Doodlings from Antwerp: Bolaño IV


I went to Chi-Chi’s restaurant. It is located just off the Grote Markt in the center of Antwerp’s old town. You may remember Chi-Chi’s as a third rate Mexican food chain. Chi-Chi’s went bankrupt in 2003. Later that same year, a major Hepatitis A outbreak was traced back to a Chi-Chi’s in Pittsburgh. It was, in fact, the largest Hepatitis A outbreak in US history. Four people died. Hundreds were seriously ill.

The bankruptcy and the Hepatitis outbreak were too much and the place closed down on North American shores. There are no more Chi-Chi’s to be found in the US. Chi-Chi’s, however, is alive and well in Belgium.

I ordered a vegetarian burrito, which arrived sizzling on an iron plate like you’ll sometimes see with a plate of fajitas. Onions were popping and frying on the sides, spattering bits of the barbecue sauce all over my glass of Cola Light. (They do not serve Diet Coke in Belgium, or anywhere else in Europe I can recall, they serve Cola Light or, now, Cola Zero).

When I say barbecue sauce, I mean exactly that. The burrito was covered in a hot and bubbling barbecue sauce. It was very sweet. The whole plate burned and steamed for about ten minutes before I could eat it, which I did. Inside the burrito were more onions, green peppers, and a healthy serving of broccoli.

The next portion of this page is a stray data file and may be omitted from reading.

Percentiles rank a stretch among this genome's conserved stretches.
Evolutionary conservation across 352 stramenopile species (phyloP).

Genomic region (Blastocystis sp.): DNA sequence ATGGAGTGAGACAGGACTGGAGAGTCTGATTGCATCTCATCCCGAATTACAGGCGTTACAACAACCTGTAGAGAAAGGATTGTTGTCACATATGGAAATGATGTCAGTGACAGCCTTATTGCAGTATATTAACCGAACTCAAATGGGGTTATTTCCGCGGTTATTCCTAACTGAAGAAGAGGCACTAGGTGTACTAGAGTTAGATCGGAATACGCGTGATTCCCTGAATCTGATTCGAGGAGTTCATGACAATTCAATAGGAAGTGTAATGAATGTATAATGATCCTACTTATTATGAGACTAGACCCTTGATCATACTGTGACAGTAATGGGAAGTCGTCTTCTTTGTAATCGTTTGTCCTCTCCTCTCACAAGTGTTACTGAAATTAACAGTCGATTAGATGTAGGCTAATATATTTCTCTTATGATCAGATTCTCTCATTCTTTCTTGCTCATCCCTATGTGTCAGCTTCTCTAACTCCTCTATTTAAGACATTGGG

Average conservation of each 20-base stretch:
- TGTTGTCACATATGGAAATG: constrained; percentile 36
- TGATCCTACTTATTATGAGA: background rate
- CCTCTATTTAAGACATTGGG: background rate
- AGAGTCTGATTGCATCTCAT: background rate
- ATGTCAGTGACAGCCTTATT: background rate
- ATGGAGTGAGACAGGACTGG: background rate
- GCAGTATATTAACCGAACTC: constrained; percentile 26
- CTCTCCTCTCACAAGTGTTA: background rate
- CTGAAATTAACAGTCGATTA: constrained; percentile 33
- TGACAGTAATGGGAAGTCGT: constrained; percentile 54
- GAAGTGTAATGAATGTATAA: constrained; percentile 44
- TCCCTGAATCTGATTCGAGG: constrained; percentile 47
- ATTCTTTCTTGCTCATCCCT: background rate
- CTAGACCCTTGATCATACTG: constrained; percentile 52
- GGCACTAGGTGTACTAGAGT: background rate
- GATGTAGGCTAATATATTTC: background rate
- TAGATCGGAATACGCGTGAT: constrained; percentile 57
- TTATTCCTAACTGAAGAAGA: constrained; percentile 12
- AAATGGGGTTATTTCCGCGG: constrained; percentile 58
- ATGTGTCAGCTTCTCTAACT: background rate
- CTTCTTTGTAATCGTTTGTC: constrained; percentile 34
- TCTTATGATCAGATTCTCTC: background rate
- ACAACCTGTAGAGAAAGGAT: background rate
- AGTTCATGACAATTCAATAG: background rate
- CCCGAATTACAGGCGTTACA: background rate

I do not know why I went to Chi-Chi’s. I’m not sure, genuinely unsure, about the motivation. You could say that it was the desire for “comfort food.” The morning had included a disagreement with my wife, the unforeseeable Shuffy. But I wasn’t particularly angry and I do not think of Chi-Chi’s as “comfort food.” I like Mexican food, it is true. I was raised in Los Angeles where such food can be found in abundance. Chi-Chi’s, however, is not Mexican food, a fact about which I have long been aware. It is, thus, for me, the opposite of comfort food. Like many Angelenos, I find bad Mexican food particularly annoying. You could say that being in Belgium I simply longed for something familiar. Perhaps. I don’t remember feeling such a longing, and Chi-Chi’s would have been a strange choice, given my relative lack of experience with the establishment. Also, there are plenty of joints in Antwerp that promise the vague quality of Americaness. There are also a number of establishments where one can get reasonably good Mexican food. Certainly more recognizably Mexican than the food served at Belgian Chi-Chi’s.

Still, there is one fact not in dispute. I did go to Chi-Chi’s. Moreover, I did order a vegetarian burrito and I did eat it.


Literature about crime, or crime stories in general, hold their interest for one of two reasons. In the first case, exemplified by, for instance, the Sherlock Holmes mysteries, we are presented with a mystery that, through various twists and turns, gets solved. This is exciting and satisfying. We didn’t know who done it, then we get to know who done it.